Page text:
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Re: sailing to Thousand Islands from Humber Bay

I cruised out of Belleville for a few seasons. I got to know the Bay of Quinte and the 1000 Islands fairly well. If you just want to get to the Islands, then the outside run is best (assuming a decent weather window). But Quite offers plenty of anchorages and access to some nice small towns if that is of interest. If youíre going slow, the Bay is a better option.

The prevailing winds blow westerly (SW mostly), so a run east to west through the Bay of Quinte can actually be quite fun. It gets weedy by August, but thatís more an issue on the west end near the canal/Trenton.
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Old 25-07-2018, 09:05   #12
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Re: sailing to Thousand Islands from Humber Bay

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Originally Posted by ladybo View Post
Thanks so much for your reply.
How long do you think it would it take to go from Cobourg to Waupoos. is that doable in one long sail?

Depends on the boat and the crew. In a 33 footer, we tended to do Western Gap to Cobourg Harbour in about 11 hours; getting to Belleville was less than that and we didn't have to get up at dawn.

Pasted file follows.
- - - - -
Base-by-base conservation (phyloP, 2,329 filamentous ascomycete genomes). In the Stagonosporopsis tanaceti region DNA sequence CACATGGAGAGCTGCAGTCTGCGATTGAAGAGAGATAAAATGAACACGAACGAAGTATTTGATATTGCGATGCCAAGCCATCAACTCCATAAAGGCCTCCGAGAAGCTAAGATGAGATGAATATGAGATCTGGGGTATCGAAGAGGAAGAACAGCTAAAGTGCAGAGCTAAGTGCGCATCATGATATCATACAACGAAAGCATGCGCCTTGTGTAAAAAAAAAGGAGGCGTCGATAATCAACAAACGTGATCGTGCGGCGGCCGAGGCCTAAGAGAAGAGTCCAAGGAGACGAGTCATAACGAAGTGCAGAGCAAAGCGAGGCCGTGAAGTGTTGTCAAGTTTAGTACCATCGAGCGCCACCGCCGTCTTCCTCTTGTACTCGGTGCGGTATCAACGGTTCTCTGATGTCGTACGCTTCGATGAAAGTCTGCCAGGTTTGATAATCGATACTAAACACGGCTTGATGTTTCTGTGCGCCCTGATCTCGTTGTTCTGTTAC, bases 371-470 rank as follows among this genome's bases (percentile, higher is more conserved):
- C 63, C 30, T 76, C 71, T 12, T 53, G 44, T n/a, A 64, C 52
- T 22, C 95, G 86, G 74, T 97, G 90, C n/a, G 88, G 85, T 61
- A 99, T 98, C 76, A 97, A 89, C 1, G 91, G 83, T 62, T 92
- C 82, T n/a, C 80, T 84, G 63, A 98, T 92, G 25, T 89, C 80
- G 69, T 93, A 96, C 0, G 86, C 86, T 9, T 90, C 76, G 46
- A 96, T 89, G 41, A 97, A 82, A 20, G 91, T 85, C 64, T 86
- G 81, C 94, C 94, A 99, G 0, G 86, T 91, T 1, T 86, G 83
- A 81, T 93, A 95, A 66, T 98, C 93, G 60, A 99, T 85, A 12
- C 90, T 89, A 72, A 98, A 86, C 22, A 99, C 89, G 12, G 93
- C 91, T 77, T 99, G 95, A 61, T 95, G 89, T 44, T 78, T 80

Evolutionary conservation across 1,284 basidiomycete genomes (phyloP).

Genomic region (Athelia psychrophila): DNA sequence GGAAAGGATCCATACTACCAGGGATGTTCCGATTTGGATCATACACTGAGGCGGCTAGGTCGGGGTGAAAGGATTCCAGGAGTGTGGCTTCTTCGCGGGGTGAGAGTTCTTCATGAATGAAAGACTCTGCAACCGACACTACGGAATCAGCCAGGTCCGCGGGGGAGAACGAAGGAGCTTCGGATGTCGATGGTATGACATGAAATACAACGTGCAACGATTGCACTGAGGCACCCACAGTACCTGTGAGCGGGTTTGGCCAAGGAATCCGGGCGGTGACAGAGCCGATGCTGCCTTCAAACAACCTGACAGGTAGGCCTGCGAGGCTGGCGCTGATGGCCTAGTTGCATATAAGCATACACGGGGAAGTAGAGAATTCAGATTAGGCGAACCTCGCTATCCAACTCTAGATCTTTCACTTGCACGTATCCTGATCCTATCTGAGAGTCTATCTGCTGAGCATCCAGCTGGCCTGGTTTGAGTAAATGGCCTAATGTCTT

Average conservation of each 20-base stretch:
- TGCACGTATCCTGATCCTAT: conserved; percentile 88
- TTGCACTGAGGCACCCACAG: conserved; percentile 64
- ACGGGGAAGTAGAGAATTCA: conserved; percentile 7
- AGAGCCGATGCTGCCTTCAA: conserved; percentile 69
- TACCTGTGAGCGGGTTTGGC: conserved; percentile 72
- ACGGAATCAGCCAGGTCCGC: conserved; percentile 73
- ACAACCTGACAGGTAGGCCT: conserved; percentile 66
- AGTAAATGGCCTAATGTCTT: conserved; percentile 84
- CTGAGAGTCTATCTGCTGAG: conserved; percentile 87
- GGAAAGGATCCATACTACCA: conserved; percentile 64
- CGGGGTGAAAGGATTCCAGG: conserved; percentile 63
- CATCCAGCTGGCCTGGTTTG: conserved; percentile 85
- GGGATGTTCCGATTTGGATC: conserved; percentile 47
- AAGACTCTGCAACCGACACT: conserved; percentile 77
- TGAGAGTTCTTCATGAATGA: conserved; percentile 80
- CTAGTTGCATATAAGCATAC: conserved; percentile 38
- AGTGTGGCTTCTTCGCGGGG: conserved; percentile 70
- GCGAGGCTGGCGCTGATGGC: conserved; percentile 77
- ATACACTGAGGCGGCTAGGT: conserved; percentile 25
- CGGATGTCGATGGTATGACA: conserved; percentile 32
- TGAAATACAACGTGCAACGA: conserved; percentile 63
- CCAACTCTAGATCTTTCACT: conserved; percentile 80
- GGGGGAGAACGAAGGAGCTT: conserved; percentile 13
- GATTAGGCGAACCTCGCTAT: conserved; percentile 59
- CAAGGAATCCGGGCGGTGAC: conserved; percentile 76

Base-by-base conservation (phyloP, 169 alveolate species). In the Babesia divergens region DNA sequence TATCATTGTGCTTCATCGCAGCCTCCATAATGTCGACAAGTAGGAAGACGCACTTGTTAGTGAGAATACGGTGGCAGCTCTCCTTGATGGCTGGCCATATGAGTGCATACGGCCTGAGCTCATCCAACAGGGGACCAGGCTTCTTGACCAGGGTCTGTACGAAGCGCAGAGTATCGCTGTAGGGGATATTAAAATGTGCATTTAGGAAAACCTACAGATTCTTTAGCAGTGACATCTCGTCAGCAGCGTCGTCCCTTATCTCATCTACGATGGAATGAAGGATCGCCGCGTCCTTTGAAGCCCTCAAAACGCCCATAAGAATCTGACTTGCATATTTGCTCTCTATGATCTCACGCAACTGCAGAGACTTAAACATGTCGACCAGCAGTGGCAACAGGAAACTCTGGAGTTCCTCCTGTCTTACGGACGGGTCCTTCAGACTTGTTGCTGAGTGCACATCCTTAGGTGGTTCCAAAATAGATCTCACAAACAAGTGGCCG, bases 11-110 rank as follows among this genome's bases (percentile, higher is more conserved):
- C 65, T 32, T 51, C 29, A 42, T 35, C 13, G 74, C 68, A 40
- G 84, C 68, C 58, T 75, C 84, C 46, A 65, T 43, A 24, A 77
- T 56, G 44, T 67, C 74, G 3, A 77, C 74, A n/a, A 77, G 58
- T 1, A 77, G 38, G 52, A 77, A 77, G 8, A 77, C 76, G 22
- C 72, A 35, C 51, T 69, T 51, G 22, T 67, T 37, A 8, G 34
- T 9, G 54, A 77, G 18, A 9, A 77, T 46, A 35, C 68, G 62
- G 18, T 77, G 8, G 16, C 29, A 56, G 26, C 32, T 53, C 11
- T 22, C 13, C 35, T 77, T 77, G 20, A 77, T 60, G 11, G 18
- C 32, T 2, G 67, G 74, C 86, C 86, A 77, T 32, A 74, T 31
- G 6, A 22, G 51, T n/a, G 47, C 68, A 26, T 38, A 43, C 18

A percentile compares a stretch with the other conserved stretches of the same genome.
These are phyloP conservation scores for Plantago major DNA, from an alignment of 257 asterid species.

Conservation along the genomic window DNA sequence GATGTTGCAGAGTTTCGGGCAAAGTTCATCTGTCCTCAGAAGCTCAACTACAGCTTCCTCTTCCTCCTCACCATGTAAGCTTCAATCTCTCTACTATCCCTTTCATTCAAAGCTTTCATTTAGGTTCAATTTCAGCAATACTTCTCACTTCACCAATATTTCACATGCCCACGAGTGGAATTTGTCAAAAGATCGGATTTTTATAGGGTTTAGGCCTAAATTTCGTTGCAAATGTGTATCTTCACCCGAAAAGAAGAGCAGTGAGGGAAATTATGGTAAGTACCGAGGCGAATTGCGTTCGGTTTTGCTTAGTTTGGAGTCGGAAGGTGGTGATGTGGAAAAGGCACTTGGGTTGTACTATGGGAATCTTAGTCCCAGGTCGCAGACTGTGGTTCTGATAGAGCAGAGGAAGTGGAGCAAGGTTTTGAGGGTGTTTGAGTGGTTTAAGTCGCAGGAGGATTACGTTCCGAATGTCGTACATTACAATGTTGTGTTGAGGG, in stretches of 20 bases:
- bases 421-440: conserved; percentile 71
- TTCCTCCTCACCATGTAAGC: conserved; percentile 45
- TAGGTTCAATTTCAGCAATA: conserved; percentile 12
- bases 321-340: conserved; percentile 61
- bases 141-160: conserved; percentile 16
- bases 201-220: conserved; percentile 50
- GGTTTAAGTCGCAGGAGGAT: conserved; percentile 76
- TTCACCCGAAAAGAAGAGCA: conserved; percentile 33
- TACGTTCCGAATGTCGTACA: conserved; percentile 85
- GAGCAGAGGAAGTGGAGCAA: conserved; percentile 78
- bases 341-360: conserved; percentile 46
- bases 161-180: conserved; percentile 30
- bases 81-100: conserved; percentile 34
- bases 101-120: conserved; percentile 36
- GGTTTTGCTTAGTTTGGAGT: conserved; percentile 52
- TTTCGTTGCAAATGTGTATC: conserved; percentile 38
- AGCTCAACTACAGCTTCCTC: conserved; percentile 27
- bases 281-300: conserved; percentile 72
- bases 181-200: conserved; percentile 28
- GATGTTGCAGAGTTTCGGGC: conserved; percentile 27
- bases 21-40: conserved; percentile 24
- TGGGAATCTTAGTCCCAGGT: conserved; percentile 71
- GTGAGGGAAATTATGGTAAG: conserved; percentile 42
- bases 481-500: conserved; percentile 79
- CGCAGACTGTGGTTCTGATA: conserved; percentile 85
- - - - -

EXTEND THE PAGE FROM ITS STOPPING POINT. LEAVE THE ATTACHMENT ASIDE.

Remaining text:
But it depends on your boat, your size and the qualities of your crew. One of the best sails we ever had was leaving at 10 PM at night and sailing all night to reach Cobourg the next morning. A line of thunderstorms was going NE over the shore and we caught the associated wind, which was the plan. I've gone around the outside of the County a few times and yes, it's shorter. Quinte's a means to get to the places inside it and has its charms, but it's non-trivial navigation to stay in deep enough water at some points and you might as well motor much of the time.
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Old 25-07-2018, 09:31   #13
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Re: sailing to Thousand Islands from Humber Bay

Don't discount the inside route through the Murray Canal and the Bay of Quinte. I live on the north shore and have sailed raced this area with a 6' 6" draft for 30 years and found no real problem with weeds unless you are looking for them,even in the 'bad years.' There are a couple of great marinas as you enter the Bay of Quinte. Trent Port at Trenton and Crate Marine in Belleville. Belleville also has a yacht club, BQYC as does Picton, PEYC.